It is a good thing, despite all, that the SBM’s accounts are being straightened up to reflect its correct position. It is not unusual for financial institutions to have recourse to creative accounting in order not to show up weaknesses they have accumulated on their balance sheets. It helps to show “brilliant” profit figures at appropriate times, camouflaging bad debts, to remain in the good books of decision-makers. This is what a number of the world’s biggest financial institutions were doing before the crash of 2008.

It has often been said that dominant chief executives make it almost impossible for Board members to find out the truth until it is too late. Boards discover that systems and controls have been overtaken on occasion to make financial institutions serve ends which are not compatible with the true objectives of the institutions.

In the case of the SBM, it was set up in 1973 not to project a strong image of its plenipotentiary executives; it was set up to bring competition in the local market for financial services that was moving towards increased cartelisation in the single-minded pursuit of profits, but also to enhance the financial inclusion of so many that were staying out of the market for financial services.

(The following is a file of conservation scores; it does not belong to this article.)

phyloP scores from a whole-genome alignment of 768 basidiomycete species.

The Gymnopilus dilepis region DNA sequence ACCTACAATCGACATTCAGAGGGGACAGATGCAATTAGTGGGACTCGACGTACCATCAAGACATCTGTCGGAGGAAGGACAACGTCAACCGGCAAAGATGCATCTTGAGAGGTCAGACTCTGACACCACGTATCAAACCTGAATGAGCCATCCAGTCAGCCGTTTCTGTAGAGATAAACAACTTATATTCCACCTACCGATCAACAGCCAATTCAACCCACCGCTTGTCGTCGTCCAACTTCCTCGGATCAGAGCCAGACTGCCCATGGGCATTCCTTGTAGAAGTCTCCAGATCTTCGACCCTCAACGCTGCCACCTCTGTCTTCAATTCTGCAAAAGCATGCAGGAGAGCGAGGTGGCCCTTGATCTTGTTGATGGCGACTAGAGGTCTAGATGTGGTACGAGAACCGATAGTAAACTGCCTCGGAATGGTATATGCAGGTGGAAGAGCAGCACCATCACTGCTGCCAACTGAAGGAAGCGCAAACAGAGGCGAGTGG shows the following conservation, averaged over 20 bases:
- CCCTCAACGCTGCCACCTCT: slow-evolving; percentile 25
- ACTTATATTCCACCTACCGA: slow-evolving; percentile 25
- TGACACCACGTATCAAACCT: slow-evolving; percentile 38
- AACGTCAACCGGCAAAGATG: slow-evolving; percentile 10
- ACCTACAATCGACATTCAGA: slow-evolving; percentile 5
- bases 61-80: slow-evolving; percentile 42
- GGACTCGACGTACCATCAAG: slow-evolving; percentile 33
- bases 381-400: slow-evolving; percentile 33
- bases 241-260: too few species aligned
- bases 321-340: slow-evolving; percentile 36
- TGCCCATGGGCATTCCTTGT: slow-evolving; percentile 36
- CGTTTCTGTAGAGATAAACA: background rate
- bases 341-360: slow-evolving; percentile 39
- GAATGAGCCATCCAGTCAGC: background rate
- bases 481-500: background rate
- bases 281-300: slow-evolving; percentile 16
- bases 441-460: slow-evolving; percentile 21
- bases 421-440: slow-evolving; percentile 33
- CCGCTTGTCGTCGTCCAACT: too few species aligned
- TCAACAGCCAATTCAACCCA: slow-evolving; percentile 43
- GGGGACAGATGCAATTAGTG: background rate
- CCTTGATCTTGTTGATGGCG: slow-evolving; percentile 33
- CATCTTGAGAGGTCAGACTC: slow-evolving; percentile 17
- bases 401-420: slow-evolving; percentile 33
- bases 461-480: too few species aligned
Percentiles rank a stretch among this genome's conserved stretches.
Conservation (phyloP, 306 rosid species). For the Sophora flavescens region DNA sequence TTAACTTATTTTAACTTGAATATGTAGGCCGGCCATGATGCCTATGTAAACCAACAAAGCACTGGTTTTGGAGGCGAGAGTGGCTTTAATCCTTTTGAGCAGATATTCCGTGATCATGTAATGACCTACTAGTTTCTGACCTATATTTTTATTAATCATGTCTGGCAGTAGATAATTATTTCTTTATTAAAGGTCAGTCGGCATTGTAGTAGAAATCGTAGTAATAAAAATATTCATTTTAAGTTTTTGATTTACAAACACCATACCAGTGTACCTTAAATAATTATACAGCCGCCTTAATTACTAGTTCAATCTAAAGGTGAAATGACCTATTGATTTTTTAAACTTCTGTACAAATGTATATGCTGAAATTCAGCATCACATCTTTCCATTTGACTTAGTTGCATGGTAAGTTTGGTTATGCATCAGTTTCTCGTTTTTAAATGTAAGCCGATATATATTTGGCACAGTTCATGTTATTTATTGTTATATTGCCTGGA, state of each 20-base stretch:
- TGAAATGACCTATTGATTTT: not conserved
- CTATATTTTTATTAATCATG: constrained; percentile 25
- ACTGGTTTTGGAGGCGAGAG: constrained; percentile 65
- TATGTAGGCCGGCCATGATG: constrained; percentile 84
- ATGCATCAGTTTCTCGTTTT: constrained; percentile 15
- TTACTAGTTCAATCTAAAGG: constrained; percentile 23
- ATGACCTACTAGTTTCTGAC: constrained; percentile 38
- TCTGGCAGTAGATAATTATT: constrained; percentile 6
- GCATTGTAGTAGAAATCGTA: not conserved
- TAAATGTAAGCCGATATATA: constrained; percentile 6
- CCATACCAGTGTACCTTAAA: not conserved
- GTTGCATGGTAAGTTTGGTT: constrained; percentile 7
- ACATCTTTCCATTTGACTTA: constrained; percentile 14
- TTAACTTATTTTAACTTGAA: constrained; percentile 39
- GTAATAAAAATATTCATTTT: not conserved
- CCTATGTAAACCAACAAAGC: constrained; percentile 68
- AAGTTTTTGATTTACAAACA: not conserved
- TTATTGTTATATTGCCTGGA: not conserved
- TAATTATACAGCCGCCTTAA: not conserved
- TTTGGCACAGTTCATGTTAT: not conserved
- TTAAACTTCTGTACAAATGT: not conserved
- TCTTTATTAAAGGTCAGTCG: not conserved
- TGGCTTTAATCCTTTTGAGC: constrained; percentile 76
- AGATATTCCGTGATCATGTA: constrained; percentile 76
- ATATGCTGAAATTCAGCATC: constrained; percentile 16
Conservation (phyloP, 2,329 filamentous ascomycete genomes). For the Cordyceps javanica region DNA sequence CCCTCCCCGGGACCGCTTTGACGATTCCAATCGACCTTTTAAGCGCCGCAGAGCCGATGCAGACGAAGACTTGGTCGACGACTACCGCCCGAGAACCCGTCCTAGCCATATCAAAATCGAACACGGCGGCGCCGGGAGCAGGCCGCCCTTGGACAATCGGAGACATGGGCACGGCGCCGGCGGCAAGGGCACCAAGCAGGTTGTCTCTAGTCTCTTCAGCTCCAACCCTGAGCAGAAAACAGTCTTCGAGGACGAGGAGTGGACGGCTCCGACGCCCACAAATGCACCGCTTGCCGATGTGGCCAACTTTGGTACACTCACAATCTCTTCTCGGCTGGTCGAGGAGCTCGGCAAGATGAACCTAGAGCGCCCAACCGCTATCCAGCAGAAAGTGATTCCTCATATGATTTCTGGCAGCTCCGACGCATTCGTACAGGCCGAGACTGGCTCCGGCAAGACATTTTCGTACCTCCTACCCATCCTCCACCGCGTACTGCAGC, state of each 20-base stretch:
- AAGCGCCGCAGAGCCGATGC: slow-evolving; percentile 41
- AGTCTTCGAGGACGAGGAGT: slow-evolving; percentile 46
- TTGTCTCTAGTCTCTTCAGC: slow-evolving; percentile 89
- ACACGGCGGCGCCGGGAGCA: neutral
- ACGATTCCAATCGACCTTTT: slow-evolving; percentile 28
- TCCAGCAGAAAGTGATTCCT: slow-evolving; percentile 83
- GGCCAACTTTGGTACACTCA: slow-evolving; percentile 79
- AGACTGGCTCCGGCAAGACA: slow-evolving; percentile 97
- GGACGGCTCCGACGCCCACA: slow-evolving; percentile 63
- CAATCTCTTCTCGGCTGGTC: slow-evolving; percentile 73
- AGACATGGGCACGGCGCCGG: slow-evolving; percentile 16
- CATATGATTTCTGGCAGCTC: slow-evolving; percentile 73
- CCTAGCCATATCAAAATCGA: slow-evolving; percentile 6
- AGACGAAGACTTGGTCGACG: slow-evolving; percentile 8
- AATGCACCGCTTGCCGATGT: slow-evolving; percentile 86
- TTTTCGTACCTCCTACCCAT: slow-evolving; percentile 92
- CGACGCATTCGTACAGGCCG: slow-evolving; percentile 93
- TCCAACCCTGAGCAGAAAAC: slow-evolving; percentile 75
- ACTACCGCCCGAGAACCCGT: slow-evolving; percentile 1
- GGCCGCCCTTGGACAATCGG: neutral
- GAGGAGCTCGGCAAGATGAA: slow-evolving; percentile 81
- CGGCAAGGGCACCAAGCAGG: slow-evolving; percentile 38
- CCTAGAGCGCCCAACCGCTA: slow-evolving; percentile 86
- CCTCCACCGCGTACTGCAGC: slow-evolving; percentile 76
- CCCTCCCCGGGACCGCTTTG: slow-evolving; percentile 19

The twin failures – not abiding by international Accounting Standards and concentrating money into potentially bad debts – that the 2015 Accounts point out was certainly not the agenda meant for it. A big question remains: who did effectively benefit from the huge amount expensed, relating to the “inefficiencies in the implementation of the Group’s information technology project”?

*  Published in print edition on 15 April 2016